I have anxiety, which means I often rely heavily on products which can take my mind off things, even if just momentarily.
It tends to get worse at night time, so when I find myself struggling to sleep, unable to shake intrusive thoughts, I turn to books that I know are going to relax me and provide genuine tips and tricks on how to wind down.
When I’m really struggling to count the sheep, I turn to a sleep book. As much as I hate to admit it, sometimes even the best podcasts, pillow sprays and weighted blankets aren’t enough to get me to sleep.
They certainly do the trick most of the time, don’t get me wrong, but a sleep book (somewhere between a self-help book and a mindful/meditation activity) will have you dozing off in seconds – trust me.
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According to research, 36% of UK adults struggle to get to sleep on a weekly basis and nearly half of the UK have trouble falling asleep on a monthly basis. The same study found that women tend to have more trouble falling asleep than men, too. That’s a lot of people who are awake when they needn’t be.
Mentalhealth.org.uk reported that more than a third of adults in the UK said that sleeping poorly made them feel more anxious, while more than four in 10 said it had made them feel more irritable and angry. Turns out burning the midnight oil really can affect us.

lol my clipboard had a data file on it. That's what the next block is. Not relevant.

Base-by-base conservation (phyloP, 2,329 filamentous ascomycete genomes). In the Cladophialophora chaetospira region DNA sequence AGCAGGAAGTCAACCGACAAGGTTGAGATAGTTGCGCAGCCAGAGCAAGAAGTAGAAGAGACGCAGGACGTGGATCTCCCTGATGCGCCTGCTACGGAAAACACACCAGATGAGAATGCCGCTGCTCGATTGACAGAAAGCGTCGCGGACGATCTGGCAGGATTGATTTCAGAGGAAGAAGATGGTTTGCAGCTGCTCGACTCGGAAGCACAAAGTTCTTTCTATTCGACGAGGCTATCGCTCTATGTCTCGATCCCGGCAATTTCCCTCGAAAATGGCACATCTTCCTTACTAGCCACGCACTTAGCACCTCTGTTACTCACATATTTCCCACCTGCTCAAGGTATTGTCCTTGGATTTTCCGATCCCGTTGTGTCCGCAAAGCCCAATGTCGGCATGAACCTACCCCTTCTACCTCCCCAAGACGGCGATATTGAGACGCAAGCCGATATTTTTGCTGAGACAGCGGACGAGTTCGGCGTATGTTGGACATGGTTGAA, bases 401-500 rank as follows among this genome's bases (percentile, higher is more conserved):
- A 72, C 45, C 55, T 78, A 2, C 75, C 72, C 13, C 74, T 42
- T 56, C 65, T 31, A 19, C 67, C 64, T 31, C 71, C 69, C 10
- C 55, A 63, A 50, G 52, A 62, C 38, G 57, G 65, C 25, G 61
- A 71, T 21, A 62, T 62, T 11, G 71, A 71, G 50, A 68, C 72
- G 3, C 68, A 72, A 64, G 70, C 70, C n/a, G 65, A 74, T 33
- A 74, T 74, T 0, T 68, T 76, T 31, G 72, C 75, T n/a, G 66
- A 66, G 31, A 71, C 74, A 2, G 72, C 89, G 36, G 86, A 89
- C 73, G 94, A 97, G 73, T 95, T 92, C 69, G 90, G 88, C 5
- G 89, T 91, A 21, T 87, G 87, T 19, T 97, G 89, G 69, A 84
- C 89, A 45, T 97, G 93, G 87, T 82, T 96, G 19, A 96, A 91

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What are the best books about sleep? What to read if you can’t sleep?
Dr. Guy Meadows’s The Sleep Book: How To Sleep Well Every Night book is up there with the best. Using a blend of mindfulness and new ACT therapy techniques, the author shares his unique five-week plan to help resolve your sleep problem, whether it’s a few restless nights or a lifetime of insomnia.
Why We Sleep by Matthew Walker explores twenty years of cutting-edge sleep science, delving into what really happens during REM sleep and why our sleep patterns change as we grow older. Sometimes understanding the science behind sleep can help us to actually utilise it.
Elsewhere, This Book Will Send You To Sleep by K. McCoy makes no claims to be fun or interesting but promises that you will instead find absolutely nothing within it stimulating. It’s a book that will afford you copious amounts of pointless knowledge, therefore boring your brain into sleep. Clever.